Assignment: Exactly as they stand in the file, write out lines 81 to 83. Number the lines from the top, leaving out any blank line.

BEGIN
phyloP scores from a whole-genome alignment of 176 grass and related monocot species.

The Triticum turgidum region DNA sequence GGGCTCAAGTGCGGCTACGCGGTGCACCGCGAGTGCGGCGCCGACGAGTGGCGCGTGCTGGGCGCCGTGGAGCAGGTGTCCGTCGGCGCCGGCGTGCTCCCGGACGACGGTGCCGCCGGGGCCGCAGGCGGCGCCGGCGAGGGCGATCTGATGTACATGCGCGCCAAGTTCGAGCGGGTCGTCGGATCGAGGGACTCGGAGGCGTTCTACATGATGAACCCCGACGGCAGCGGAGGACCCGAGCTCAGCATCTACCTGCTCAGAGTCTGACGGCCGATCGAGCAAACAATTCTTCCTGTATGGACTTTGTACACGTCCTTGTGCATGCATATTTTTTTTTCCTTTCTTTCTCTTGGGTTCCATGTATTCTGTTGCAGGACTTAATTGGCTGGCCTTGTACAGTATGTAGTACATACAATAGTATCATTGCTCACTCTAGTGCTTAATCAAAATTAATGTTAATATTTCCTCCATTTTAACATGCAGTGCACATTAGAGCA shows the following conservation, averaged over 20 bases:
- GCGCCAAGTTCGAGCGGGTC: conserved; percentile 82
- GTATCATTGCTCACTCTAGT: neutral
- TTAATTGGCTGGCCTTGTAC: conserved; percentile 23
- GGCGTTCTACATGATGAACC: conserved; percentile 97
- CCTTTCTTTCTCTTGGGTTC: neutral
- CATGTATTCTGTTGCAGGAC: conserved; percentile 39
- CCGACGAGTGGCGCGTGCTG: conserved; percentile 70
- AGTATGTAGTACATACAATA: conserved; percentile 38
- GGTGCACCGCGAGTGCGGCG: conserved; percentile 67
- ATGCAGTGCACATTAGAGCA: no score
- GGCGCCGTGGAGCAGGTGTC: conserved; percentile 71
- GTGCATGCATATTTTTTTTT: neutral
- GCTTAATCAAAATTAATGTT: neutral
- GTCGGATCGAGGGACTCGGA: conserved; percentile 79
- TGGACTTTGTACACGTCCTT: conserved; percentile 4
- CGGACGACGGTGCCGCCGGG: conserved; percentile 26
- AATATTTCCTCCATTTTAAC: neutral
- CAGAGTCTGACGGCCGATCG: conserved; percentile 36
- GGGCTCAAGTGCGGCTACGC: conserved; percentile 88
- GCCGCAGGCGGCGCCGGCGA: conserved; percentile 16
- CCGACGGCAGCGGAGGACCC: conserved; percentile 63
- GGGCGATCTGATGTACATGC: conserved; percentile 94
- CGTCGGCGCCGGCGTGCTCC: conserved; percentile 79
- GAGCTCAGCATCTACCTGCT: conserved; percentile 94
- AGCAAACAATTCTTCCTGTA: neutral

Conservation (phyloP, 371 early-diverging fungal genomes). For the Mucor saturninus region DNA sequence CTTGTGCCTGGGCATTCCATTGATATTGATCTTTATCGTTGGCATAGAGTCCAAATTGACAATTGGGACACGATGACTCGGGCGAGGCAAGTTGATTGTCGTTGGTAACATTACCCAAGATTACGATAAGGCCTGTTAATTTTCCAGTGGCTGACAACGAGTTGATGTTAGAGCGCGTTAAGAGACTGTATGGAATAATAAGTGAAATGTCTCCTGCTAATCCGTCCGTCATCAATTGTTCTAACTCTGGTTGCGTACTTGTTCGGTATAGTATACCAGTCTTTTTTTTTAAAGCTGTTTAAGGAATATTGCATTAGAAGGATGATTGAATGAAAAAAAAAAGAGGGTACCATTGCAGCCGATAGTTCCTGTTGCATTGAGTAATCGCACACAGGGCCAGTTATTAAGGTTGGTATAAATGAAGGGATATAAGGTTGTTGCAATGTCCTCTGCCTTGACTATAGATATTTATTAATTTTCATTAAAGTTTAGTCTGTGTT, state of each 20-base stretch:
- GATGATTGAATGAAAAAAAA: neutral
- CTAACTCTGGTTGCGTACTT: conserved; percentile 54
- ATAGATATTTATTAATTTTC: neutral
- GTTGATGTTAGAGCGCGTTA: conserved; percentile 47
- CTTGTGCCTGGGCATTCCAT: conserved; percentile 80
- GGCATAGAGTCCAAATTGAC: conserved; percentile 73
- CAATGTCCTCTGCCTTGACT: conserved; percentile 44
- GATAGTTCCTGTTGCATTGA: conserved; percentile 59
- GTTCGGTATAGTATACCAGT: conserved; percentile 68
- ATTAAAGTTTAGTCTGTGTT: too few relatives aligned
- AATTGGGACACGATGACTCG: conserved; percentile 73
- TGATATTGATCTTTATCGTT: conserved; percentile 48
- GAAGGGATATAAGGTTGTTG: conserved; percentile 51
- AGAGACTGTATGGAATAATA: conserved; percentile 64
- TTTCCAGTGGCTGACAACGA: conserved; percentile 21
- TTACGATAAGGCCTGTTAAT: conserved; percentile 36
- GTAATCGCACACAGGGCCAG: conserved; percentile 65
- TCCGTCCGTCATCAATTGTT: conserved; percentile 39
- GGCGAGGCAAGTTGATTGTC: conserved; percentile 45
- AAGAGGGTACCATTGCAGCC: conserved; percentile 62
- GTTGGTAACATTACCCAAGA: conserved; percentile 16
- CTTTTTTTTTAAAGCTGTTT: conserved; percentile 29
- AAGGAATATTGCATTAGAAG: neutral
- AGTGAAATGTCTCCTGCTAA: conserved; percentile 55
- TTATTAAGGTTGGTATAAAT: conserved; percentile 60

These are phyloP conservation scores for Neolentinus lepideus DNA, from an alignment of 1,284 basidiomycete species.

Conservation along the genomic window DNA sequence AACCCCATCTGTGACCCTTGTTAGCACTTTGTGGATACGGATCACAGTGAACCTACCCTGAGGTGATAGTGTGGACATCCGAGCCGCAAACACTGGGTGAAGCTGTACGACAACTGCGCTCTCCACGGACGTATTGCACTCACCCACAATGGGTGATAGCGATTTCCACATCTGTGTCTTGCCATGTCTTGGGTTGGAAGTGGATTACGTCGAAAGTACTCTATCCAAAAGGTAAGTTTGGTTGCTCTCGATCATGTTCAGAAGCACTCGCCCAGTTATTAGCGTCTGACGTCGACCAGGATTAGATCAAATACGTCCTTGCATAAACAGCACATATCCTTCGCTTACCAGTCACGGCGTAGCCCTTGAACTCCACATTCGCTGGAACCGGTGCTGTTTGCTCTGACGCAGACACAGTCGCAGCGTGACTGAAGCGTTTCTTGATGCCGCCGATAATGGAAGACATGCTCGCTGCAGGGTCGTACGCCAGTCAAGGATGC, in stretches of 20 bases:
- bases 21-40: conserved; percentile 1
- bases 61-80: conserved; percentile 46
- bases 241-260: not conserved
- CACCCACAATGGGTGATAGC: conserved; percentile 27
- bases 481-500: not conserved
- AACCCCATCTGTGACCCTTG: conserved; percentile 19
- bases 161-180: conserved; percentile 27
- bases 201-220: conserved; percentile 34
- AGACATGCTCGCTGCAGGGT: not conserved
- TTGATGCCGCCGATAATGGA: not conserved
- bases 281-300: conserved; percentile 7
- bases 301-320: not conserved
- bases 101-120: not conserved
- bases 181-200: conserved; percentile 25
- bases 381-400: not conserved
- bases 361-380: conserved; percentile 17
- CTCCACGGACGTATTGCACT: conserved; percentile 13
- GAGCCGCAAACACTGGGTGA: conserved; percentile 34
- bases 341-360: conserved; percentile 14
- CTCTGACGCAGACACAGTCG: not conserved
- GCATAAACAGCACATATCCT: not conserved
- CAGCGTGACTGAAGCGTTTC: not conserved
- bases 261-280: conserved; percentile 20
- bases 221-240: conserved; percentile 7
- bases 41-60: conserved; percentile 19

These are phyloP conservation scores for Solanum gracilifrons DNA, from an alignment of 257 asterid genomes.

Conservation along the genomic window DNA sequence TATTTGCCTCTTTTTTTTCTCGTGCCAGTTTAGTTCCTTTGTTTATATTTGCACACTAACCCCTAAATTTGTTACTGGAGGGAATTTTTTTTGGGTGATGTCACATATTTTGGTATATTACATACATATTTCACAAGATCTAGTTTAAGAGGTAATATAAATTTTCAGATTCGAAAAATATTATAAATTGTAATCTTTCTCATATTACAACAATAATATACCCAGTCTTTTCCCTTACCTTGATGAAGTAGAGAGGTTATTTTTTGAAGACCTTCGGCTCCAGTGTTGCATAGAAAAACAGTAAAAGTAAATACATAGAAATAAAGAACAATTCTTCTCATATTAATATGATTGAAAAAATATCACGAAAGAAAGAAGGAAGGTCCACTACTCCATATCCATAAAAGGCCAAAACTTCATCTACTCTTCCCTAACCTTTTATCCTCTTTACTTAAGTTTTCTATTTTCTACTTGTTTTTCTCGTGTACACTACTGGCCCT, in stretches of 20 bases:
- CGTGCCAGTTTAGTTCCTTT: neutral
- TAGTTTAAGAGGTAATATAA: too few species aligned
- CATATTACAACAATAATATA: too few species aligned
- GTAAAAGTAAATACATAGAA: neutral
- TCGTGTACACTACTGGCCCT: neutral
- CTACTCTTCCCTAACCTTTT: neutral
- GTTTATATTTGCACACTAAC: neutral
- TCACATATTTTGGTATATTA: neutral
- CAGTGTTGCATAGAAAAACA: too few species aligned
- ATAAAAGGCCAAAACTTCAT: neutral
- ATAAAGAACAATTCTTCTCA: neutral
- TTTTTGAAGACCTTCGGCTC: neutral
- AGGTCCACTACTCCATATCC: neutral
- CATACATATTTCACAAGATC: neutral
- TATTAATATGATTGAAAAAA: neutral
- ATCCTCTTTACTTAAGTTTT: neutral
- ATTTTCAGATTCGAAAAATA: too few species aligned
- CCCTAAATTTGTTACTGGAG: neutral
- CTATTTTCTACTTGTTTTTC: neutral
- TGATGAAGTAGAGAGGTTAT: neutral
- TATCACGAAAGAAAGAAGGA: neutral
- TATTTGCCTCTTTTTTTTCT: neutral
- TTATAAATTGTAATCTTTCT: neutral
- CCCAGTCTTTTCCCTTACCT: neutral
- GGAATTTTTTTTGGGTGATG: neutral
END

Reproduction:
These are phyloP conservation scores for Solanum gracilifrons DNA, from an alignment of 257 asterid genomes.

Conservation along the genomic window DNA sequence TATTTGCCTCTTTTTTTTCTCGTGCCAGTTTAGTTCCTTTGTTTATATTTGCACACTAACCCCTAAATTTGTTACTGGAGGGAATTTTTTTTGGGTGATGTCACATATTTTGGTATATTACATACATATTTCACAAGATCTAGTTTAAGAGGTAATATAAATTTTCAGATTCGAAAAATATTATAAATTGTAATCTTTCTCATATTACAACAATAATATACCCAGTCTTTTCCCTTACCTTGATGAAGTAGAGAGGTTATTTTTTGAAGACCTTCGGCTCCAGTGTTGCATAGAAAAACAGTAAAAGTAAATACATAGAAATAAAGAACAATTCTTCTCATATTAATATGATTGAAAAAATATCACGAAAGAAAGAAGGAAGGTCCACTACTCCATATCCATAAAAGGCCAAAACTTCATCTACTCTTCCCTAACCTTTTATCCTCTTTACTTAAGTTTTCTATTTTCTACTTGTTTTTCTCGTGTACACTACTGGCCCT, in stretches of 20 bases:
- CGTGCCAGTTTAGTTCCTTT: neutral